Managing an evaluation involves allocating and using resources—especially people, money, and time—effectively to carry out an evaluation. Plans for resource use are communicated in formal documents such as budgets, work plans, and contracts or memoranda of agreement. 

People: Professional evaluators have credentials and experience that prepare them for a variety of technical, analytic, and interpersonal activities. Evaluators often involve staff from the projects they are evaluating in planning or conducting the evaluation. Evaluations may engage other experts such as editors, cultural liaisons, or subject matter experts to fill in knowledge or skill gaps among the evaluation team.

Money: The cost of an evaluation depends mostly on its scope, because that determines how much personnel time is required. Travel, materials, and overhead costs also affect the overall evaluation budget.     

Time: Decisions about how much time is needed for an evaluation and how to use that time depend on the project’s duration and schedule. The evaluation’s scope and when information is needed for decision making must also be considered.  

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Planning and Design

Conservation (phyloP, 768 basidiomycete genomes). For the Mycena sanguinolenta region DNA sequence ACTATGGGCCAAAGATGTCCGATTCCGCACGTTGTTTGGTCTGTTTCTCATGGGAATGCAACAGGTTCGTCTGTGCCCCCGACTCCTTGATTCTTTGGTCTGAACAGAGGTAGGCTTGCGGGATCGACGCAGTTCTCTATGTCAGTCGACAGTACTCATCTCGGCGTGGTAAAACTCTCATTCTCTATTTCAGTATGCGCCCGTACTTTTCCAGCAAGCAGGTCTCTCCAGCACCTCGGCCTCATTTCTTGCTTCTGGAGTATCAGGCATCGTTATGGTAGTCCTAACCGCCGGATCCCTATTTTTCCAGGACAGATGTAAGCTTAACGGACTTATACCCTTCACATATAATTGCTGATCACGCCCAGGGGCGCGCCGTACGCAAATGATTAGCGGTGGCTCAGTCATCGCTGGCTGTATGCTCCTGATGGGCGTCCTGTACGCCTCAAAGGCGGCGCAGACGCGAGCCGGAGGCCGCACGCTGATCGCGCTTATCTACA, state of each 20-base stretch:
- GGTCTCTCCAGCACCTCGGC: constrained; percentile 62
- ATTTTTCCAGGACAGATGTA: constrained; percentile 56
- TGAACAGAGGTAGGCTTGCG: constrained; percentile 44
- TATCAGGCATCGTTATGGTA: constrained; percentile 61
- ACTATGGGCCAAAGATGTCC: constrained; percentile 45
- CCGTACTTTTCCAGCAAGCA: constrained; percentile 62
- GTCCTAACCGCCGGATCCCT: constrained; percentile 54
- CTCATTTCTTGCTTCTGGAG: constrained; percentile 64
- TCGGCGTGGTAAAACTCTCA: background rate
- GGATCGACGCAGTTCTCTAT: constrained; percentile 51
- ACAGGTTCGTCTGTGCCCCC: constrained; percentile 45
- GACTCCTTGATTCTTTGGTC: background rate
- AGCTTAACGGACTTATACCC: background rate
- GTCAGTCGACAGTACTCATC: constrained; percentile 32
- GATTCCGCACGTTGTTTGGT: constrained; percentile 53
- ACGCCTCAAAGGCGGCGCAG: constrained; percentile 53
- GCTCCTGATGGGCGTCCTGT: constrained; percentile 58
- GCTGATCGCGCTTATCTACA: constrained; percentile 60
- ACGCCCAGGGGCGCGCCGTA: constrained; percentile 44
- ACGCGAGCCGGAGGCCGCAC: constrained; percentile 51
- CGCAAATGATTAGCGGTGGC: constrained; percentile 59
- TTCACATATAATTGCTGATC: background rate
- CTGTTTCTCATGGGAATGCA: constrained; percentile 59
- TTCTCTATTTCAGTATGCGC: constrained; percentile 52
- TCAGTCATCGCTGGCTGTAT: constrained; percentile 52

Designing an evaluation involves making a series of decisions about the key questions the evaluation will address and how to structure the inquiry.

This process often begins with developing a project logic model or theory of change to describe how the project will achieve desired outcomes. Key context factors to consider when planning the evaluation are also surfaced at this time.

Specific evaluation questions drive evaluation design. Evaluation questions reflect what the project is designed to do and what the evaluation will measure, as in these examples: 

“To what extent did the project influence the teaching practices of participating faculty?”  

“What is the program’s impact on students’ employability skills?”   

Planning how to answer evaluation questions involves deciding how to collect data and from what sources. Most evaluation questions are best addressed by using both qualitative and quantitative data.  

A critical step in planning is to prepare a summary of the evaluation plan to include in a funding proposal. A more detailed plan is needed to guide the evaluation’s implementation.

Evaluation planning and design decisions must take into account what’s feasible, ethical, and culturally appropriate.

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Data Collection & Analysis

Information for an evaluation is obtained through systematic procedures. That information is then analyzed. Analysis is the process of organizing and transforming raw data into evaluation findings. 

Evaluators use instruments—such as questionnaires, interview questions, and observation protocols—to collect information in a structured manner. Sometimes evaluators can find existing instruments that are appropriate. More often than not, evaluators must create new ones tailored to the specific project and evaluation questions. Regardless of their origin, all instruments must be reviewed and revised to ensure they are appropriate for the project’s context.